The Myth of Education and Empowerment

Topics: Teacher, Education, Frank McCourt Pages: 13 (5460 words) Published: November 15, 2011
I’d like to begin by introducing myself, so you can get to know me, and my writing background better. I am in the science field at UMKC hoping to pursue a career in medicine. I am from Portland, OR, where I attended a school that stressed the liberal arts. Although the science field has always been my favorite academic area, reading has also always been a paralleled interest of mine. It is currently Saturday morning on October 12th, and I finally have a completely free weekend from work and all other distractions. I am planning to read through Teacher Man this weekend, and provide an overall summaries and an in depth look at the meaning behind the words. Chapter 1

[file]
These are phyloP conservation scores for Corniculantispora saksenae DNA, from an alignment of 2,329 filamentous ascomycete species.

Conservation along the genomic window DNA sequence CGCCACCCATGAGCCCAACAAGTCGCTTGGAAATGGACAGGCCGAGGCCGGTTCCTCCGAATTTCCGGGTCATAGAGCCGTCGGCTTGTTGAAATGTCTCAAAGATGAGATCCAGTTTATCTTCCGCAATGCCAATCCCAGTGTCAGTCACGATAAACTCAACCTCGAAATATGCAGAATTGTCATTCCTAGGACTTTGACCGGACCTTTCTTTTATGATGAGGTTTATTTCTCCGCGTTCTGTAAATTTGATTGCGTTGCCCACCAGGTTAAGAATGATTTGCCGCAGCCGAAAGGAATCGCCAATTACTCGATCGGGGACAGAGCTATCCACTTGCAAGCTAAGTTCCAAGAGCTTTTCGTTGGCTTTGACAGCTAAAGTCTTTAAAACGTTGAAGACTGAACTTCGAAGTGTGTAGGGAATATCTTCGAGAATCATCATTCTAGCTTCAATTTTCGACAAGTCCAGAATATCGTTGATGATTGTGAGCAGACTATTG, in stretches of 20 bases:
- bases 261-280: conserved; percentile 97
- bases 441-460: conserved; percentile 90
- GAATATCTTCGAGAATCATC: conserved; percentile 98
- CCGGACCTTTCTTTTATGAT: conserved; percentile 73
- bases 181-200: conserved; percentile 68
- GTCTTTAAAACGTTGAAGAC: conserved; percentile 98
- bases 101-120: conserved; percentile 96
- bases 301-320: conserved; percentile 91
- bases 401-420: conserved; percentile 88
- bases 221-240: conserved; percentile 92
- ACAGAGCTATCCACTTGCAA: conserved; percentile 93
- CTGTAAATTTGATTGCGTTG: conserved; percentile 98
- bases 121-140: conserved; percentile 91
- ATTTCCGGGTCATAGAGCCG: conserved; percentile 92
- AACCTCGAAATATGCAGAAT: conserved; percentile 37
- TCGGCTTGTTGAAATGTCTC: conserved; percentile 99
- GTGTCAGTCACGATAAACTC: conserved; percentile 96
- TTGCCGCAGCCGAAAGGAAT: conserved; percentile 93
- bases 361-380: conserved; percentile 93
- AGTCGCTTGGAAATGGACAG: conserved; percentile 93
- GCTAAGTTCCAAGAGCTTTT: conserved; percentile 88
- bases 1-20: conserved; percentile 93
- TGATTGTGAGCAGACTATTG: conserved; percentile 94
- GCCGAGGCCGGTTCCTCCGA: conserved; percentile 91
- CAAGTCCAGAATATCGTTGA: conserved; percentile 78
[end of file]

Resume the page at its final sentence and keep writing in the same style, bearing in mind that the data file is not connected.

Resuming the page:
The book begins by providing an introduction to Frank McCourt’s life. We learn that Mr. McCourt had an unhappy childhood and education in Ireland. McCourt shared stories throughout the chapter ranging from his childhood to having sex with a girl named June who was in the teaching program at New York University. Towards the end of the chapter he told a long drawn out story regarding the process of becoming a licensed teacher. Like with any book, chapter one set the tone for the rest of the book. The chapters thus far are short, the stories are funny, many parts are drawn out, and I lack to see the significance in some of McCourt’s rants. Various stories stood out, including the sandwich incident. Mr. McCourt attempted to show the class who was boss by eating a student's sandwich that had been thrown at a classmate, which then landed on the floor. This incident caused Mr. McCourt to be questioned by the principle as to what his intentions, and goals were. Later in the chapter, the stalling questions the class presented to Mr. McCourt in an attempt to avoid work reminded me of some specifically similar instances that occurred in my classes as a high school student. The students asked him anything that would get him off topic, ranging from what he studied in Ireland to why he was a teacher. This is an interesting question, which I am not sure if I would be able to answer if I was in the profession. One student asked him if they dated in Ireland, and Mr. McCord gave a sarcastic answer, which got in trouble again with the principle. In this chapter we begin to see that Mr. McCourt treats his students as adults. At one point he asks them to calm down, but he never plays the type of teacher that belittles his students. After going through the education system for over a decade, I realize the importance of treating students like adults. This is one aspect that I would be able to condemn Mr. McCourt for doing well. One teaching aspect I believe Mr. McCourt did poorly with was addressing the student’s questions. Many of the questions were not appropriate for a classroom setting. The students were simply trying to get him off topic and they were succeeding in doing just that. As a professional McCord need’s to take command of the class. The students also succeeded in getting their teacher in trouble. Students always challenge teachers to try and show who has more power, and in this case I believe the students won the battle, (after Mr. McCourt was called into the principals office). The book failed to address what exactly the principle wanted Mr. McCourt to do differently. This brings me to the point that the book thus far has failed to provide any objectives, or goals. Whether discussing the meeting with the principle, or the classroom environment, there appear to be no goals. Mr. McCourt appears to be scared in the office, but I don’t believe he changed anything upon leaving. This chapter provided a couple situations that put “flash backs” in my head. I can remember when we had my freshman biology teacher go on thirty-minute rants about his solar powered watch just so we wouldn’t have to cover the scheduled lecture material. At this point I am not a huge fan of the book, because I am unable to see the significance to many of the stories. The book is not discussing...
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